From Golf Course to Golf Course & Sanctuary.
As one of the most popular courses in New Zealand for both local and international visitors, the general layout of Wairakei remains true to the original design, but over the last four decades there have been a number of enhancements to the golf course and experience.
Lakes, waterfalls and streams are some of the features that have been added over the years, complementing the natural beauty of the landscape and testing the skill of players.
Gary Lane, the course owner, wanted to enhance the ecological habitats for the local wildlife. It was decided that a predator proof fence was the only effective way to achieve that objective. Hence a massive project to erect a 2-metrehigh, 5.5km long boundary fence around the course, preventing both climbing and burrowing animals from entering the property was undertaken.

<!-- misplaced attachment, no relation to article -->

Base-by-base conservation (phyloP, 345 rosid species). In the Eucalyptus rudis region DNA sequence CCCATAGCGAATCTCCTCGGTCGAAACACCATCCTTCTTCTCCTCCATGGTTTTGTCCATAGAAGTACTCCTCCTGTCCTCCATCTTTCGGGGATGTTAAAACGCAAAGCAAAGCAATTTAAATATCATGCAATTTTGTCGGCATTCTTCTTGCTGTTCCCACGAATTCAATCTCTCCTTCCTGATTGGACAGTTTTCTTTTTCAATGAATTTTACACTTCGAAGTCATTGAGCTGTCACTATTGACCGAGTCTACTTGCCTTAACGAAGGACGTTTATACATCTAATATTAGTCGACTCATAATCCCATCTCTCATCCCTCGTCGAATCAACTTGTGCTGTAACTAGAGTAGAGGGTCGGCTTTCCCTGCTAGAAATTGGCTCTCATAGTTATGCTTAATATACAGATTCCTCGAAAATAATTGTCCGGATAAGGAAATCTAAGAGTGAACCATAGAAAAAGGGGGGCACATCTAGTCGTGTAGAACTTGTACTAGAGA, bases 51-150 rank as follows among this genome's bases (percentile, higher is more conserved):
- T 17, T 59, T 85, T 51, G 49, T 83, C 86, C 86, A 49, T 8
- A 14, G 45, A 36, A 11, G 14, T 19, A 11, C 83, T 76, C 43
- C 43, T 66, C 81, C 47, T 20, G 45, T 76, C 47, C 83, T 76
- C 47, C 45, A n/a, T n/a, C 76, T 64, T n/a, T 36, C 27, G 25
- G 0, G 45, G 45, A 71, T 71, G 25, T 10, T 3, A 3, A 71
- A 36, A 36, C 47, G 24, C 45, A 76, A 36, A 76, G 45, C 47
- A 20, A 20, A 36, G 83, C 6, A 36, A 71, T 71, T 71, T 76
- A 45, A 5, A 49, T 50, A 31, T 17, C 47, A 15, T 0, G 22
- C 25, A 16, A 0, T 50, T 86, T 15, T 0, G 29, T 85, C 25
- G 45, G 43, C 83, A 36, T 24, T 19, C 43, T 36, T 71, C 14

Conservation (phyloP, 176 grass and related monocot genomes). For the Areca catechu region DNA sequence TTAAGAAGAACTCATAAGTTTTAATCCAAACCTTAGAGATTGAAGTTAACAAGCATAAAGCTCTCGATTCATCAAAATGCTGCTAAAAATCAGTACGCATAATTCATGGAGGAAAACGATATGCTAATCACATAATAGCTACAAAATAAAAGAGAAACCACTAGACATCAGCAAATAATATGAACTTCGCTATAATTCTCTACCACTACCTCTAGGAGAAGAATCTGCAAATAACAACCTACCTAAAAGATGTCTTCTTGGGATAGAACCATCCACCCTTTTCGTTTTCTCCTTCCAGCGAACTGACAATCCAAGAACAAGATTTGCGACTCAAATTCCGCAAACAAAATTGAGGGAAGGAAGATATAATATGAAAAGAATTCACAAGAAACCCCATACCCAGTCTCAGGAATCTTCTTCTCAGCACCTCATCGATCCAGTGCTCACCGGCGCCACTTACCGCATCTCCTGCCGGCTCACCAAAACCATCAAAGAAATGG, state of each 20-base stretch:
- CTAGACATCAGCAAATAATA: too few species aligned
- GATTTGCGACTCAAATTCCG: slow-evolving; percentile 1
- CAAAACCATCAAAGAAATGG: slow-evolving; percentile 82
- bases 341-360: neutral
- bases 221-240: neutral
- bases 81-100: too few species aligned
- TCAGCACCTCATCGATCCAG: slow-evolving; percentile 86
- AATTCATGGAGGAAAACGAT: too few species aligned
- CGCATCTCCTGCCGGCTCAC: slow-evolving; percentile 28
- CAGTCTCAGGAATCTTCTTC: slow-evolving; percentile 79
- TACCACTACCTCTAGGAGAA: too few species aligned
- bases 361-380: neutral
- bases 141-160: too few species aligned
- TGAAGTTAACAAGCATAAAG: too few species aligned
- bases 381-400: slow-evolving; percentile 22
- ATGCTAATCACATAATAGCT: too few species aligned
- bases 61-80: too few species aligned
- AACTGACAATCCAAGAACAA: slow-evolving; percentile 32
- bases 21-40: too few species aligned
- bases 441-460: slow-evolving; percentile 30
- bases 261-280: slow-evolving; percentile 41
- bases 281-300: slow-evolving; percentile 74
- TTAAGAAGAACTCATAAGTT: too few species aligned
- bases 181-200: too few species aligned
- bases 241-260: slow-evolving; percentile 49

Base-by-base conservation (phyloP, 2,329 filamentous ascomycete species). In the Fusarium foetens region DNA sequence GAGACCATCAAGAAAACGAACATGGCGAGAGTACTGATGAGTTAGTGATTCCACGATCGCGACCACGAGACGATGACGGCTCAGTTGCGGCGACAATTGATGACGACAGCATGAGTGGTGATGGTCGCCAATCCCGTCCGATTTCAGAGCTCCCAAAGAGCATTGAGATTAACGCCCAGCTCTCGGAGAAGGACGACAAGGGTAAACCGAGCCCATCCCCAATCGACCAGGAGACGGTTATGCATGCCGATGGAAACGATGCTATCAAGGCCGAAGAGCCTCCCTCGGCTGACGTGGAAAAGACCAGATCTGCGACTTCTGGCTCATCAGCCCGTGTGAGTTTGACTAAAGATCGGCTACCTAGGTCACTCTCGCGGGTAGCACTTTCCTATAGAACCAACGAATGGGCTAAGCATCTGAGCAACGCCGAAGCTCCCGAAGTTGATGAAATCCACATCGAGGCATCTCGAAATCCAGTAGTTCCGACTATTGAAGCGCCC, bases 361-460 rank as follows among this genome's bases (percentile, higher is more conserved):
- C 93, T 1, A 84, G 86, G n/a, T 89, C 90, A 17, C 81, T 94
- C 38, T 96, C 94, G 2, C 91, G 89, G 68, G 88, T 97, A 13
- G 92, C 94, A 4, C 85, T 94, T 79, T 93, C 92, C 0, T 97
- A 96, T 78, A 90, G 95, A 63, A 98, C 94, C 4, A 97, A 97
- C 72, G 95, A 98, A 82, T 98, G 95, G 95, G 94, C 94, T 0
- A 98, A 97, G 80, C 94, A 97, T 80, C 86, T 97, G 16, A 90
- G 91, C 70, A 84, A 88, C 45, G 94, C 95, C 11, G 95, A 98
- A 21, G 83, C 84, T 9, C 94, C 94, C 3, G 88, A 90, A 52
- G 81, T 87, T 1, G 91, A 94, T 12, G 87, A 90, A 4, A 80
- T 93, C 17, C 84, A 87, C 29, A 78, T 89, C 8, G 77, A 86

To further enhance the sanctuary habitats, in 2012 an agreement was established between Wairakei Golf + Sanctuary and the Department of Conservation to work cooperatively together to make the most of conservation and restoration opportunities within the sanctuary. That includes using the predator free environment as a crèche for kiwi chicks, a safe place for them to "find their feet" and grow.
In March 2015, Wairakei welcomed retired breeding takahē, Grant and Flotsam, followed by Matariki and Hauhanga in the August. For the takahē, the Wairakei retirement opportunity is an escape from competition while clearing vital breeding space for younger takahē pairs on their pestfree home bases.
Late in 2015, Matariki and Hauhanga (unexpectedly) came out of retirement to produce Wairakei's first takahē chick, Sammy. Sammy is a very special chick; especially considering there are only 280 takahē left in New Zealand.
As well as the takahē chick, five kārearea (New Zealand falcon) chicks have been raised within the
Tui and takahe at Wairakei International Golf Course and Sanctuary.